There was a boy about the same size standing a merely few feet away, with a shiny new drum hanging in front of him, with two colorful drumsticks in his hands. For a moment they stared at each other, Kevin with one hand clapped over his mouth and the other boy with a completely blank expression on his smooth, white face.

Kevin found his voice first. “Is that a real tattoo?”

The strange boy blinked in confusion and then slowly transferred one drumstick to the other hand and reached up towards the left of his face, caressing a vivid, blue tear outlined in black. “I suppose so.”

“Your mom let you get a tattoo?”

“…I do not have a mother.”

“W-who are you?”

“I am Kalen. You are Kevin.”

“How do you know my name?” Kevin took a half-step backwards.

“You do not remember?”

It was another long moment between them, with Kalen staring straight ahead and Kevin trying to place him. The realization settled in when Kalen straightened his outfit and Kevin gaped. “You’re the doll!”

Solemn blue eyes merely blinked once, as if in confirmation.

“I-I didn’t meant to break you!”

“I know.”

“You know?”

“It was an accident.”

“Yeah. I didn’t realize that-”

“It could have happened to anyone.”

“Thom doesn’t think so.”


“Yeah. Sure.” Kevin turned back towards the counter. He scowled at the cookie jar.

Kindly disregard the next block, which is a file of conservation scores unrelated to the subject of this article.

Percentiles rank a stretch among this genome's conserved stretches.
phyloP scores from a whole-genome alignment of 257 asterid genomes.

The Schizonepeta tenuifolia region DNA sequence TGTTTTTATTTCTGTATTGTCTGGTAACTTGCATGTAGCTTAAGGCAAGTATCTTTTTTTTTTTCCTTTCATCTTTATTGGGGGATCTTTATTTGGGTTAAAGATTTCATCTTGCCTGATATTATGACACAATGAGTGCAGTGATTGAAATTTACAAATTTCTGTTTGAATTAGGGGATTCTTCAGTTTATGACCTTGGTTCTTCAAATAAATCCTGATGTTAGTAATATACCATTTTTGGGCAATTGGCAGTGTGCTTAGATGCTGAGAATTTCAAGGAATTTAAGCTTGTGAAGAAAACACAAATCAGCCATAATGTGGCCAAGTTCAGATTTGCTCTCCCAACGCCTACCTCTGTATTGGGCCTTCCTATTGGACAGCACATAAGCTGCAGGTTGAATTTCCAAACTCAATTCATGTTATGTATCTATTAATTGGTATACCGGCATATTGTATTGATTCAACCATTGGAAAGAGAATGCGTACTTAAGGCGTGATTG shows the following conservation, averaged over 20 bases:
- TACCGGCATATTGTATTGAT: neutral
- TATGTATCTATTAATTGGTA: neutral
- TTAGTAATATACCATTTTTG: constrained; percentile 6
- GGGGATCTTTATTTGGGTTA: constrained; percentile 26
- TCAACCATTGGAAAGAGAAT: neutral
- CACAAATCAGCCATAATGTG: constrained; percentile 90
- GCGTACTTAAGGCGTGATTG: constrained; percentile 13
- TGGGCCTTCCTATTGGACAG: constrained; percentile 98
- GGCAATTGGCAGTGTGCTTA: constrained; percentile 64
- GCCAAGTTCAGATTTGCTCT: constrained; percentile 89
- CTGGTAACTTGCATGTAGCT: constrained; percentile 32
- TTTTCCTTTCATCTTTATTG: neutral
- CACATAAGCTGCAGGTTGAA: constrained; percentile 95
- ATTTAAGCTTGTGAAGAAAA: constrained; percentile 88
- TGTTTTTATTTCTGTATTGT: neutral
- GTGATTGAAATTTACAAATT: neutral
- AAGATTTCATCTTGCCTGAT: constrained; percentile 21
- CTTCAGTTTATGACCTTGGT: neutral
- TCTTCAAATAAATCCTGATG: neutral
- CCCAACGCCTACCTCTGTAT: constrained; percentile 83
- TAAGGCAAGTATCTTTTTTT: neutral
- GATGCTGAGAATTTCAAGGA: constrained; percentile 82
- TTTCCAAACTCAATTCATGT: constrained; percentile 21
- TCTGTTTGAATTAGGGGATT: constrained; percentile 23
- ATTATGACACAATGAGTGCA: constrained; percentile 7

“What is it?”

Kevin brightened, turning to his new friend. “Cookie jar over there-”

“Shall I help?” Kalen moved to stand beside him, one drumstick raised.

“Go for it.”

A gold spark leapt from the tip of the drumstick and the cookie jar scooted closer. Kevin carefully held it in his arms, turning to go back to the living room. Kalen followed him and they sat together, in front of the sofa, watching the tree and eating sugar cookies with colored sprinkles. The silence between them was filled with the occasional clink of the ceramic cookie jar.

“…sorry.” Kevin mumbled, stuffing his mouth with another cookie.

The doll-like boy gave a faint smile. “There is no need for an apology.” He spoke, with stilted words again. “It is fine. I am fine. Thom was able to repair me sufficiently.”

“But Thom-”

“Is running out of energy. The bad wizard is trying to eat him again.” Kalen frowned. “I cannot help him this time.”

“What are you talking about?”

Something creaked in the house and Kalen was on his feet, drumsticks poised.


“Shh!” For the first time an expression registered on the boy’s face. It was one of complete and total fear. “Do not speak!” He hissed, shrinking back towards the tree.

Dark shadows reflected on the festively lit walls, flickering briefly before disappearing. There was a low, rumbling growl, followed by quiet whines, as if from large dogs.

“K-Kalen?” Kevin covered the cookie jar, shoving it towards the tree. “What’s going on?”

“Thom! We have to get to Thom!” Kalen grabbed his arm and bolted for the stairs. Kevin stumbled after him, trying to match the frantic pace and unable to catch his breath as they burst into Thom’s room. Kalen slammed the door shut behind them, turning the lock in the door. “Thom! Thom, wake up!” He dashed to the bed, the drumsticks clutched in one hand, while he shook the sleeping Thom with the other.